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Elena vogman, clemens von wedemeyer
Actors of Profane History
Vidéo | hdv | noir et blanc | 17'0'' | Russie / Allemagne | 2017
"Actors of Profane History" includes a series of recently discovered casting images from Sergei Eisenstein’s destroyed film "Bezhin Meadow," (1935-1937) preserved today at the Russian State Archive of Literature and Arts. It questions the interrelation between the cinematographic use of film extras, who usually appear only in the background of major cinema productions, and the possibility of acting in political history, in itself closely connected to the history of representation. In his films, Eisenstein worked almost entirely with non-professional actors, the so-called "tipazhes." Deriving from the French word "typage," the Russian “tipazh” was a concept for denoting a typical appearance, giving an immediate visual presence to the palpable characteristics of a social type. This reading of human appearance as evidence of social and political conditions elucidates parallels between cinema and criminalistic as well as physiognomic paradigms. Yet, in 1935, when Eisenstein was commissioned to shoot Bezhin Meadow, such “irregular types” were already banned from official screens. The censured and destroyed film tells the story of Pavlik Morozov, a fourteen year old pioneer who lived in the village of Gerasimovka and was killed in 1932 by his family after denouncing his father for being opposed to the collectivisation of the land. After the editing of the film went through at least two different versions, the production was definitively stopped in March 1937. The film was withdrawn and disappeared in the deposits of Mosfilm, where it was eventually destroyed in the bombing of Moscow during the Second World War. In 1967, Naum Kleiman and Sergei Jutkevic reconstructed a version of Bezhin Meadow based on a surviving sequence of individual frames.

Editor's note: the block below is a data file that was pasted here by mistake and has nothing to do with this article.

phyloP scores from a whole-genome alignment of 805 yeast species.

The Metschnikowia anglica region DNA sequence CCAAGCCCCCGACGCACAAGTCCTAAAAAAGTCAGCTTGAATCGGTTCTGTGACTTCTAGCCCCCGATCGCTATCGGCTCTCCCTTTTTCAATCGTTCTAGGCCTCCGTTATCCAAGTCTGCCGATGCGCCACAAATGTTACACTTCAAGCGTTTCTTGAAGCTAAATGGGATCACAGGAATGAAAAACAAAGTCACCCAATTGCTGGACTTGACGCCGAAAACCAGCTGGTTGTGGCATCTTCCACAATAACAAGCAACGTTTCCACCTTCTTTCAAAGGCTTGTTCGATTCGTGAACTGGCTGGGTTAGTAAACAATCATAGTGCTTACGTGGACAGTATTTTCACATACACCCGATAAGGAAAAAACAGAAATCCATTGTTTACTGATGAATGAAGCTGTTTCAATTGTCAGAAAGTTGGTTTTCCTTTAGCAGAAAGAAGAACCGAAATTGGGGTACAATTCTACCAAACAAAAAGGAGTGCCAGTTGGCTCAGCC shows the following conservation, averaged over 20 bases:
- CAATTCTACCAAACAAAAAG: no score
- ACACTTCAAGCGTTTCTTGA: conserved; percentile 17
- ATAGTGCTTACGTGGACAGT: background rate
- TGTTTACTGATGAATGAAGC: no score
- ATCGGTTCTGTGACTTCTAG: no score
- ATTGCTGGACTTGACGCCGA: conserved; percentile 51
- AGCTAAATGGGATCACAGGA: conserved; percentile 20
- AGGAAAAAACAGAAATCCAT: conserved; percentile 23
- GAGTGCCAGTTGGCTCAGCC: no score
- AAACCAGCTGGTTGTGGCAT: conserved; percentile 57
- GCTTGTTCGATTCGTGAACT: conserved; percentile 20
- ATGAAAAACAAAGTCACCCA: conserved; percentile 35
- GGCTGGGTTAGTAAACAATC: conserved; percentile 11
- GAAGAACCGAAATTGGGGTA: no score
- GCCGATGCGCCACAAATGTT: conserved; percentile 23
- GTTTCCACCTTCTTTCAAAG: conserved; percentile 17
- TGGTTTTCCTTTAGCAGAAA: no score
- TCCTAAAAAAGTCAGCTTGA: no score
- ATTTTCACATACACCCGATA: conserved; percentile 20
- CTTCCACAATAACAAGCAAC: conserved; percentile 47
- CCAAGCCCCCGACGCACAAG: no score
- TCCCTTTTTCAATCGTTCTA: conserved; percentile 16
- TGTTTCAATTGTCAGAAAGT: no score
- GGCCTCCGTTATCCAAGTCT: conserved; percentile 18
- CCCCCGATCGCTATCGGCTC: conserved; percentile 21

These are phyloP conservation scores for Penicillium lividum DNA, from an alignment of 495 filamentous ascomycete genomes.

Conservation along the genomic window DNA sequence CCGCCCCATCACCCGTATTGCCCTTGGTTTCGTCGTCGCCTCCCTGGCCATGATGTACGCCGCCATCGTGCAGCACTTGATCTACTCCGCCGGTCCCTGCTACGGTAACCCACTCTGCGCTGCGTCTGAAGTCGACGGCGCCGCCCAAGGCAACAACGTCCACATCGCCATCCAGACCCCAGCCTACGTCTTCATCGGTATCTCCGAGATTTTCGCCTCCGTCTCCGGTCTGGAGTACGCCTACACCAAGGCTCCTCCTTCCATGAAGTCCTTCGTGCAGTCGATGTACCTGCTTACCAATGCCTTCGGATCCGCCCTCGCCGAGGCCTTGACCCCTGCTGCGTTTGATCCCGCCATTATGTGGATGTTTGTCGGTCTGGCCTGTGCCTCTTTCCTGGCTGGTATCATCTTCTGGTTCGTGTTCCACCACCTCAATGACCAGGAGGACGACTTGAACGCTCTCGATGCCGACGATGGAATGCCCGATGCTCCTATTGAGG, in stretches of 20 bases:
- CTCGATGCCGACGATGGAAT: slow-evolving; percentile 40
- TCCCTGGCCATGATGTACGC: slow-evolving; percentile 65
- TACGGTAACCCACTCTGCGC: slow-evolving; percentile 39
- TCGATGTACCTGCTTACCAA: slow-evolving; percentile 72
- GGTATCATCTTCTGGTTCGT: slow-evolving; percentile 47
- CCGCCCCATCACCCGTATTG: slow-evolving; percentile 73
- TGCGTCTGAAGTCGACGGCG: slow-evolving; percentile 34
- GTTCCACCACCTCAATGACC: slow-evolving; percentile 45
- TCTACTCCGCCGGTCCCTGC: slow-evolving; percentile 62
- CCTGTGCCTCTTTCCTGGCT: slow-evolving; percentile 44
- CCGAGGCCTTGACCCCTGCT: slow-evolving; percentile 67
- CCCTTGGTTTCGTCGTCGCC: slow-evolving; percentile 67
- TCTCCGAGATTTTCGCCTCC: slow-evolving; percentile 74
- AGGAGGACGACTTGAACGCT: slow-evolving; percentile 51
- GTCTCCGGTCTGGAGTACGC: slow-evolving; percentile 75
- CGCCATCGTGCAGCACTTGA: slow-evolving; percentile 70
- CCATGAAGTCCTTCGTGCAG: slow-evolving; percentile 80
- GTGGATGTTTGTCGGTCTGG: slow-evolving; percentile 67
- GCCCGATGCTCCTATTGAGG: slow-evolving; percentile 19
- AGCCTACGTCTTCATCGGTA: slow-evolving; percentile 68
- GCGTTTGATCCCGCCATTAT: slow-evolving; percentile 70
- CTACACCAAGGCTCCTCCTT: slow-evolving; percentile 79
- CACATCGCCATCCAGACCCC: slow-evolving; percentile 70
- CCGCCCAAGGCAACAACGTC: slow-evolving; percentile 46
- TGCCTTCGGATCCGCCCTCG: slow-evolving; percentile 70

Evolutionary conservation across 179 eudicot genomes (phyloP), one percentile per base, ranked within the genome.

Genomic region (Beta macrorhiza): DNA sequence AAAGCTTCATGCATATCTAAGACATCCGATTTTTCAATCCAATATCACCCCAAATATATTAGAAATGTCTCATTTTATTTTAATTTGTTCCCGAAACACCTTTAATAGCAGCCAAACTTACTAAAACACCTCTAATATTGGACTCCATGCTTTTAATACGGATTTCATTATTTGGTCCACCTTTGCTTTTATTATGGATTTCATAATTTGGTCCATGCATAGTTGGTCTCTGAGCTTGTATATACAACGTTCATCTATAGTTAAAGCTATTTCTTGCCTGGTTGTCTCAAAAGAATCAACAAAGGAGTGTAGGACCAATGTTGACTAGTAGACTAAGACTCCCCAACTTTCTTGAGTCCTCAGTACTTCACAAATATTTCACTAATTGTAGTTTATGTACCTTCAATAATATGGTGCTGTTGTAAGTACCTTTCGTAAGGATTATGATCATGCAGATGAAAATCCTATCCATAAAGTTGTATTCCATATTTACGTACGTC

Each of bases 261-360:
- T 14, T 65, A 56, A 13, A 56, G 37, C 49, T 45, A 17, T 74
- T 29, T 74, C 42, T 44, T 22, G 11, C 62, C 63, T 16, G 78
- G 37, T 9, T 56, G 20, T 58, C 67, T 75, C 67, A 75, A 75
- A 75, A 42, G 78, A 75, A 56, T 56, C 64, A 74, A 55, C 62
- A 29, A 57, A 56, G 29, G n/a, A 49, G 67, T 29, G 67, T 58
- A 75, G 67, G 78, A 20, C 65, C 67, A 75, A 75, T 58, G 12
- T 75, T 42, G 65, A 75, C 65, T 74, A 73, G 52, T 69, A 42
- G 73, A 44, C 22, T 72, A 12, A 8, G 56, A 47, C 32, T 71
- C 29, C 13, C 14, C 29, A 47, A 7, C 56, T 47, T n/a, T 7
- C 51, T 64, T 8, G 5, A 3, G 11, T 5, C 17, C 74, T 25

Elena Vogman is an author, independent curator and postdoctoral fellow in the research project “Rhythm and Projection” at the Freie Universität in Berlin. Her book on "Sinnliches Denken: Eisensteins exzentrische Methode" (2018) has been published by diaphanes. Currently, she finishes her next book, "Dance of Values: Eisenstein’s Capital Project," which is forthcoming in the Fall of this year. Together with Marie Rebecchi and Till Gathmann she curated the exhibition “Sergei Eisenstein: The Anthropology of Rhythm” in 2017 at Nomas Foundation in Rome. In 2018, the trio curates the exhibition “Eccentric Values after Eisenstein” together at Espace Diaphanes in Berlin. Clemens von Wedemeyer, born in 1974 in Göttingen, Germany, currently lives and works in Berlin and holds a professorship for media art at the Academy of Fine Arts Leipzig. Solo exhibitions include: 2016 Hamburger Kunsthalle; P.O.V. - Neuer Berliner Kunstverein; 2015 MCA Chicago; 2013 MAXXI, Museo nazionale delle arti del XXI secolo, Rom with the project “The Cast”, curated by Giulia Ferracci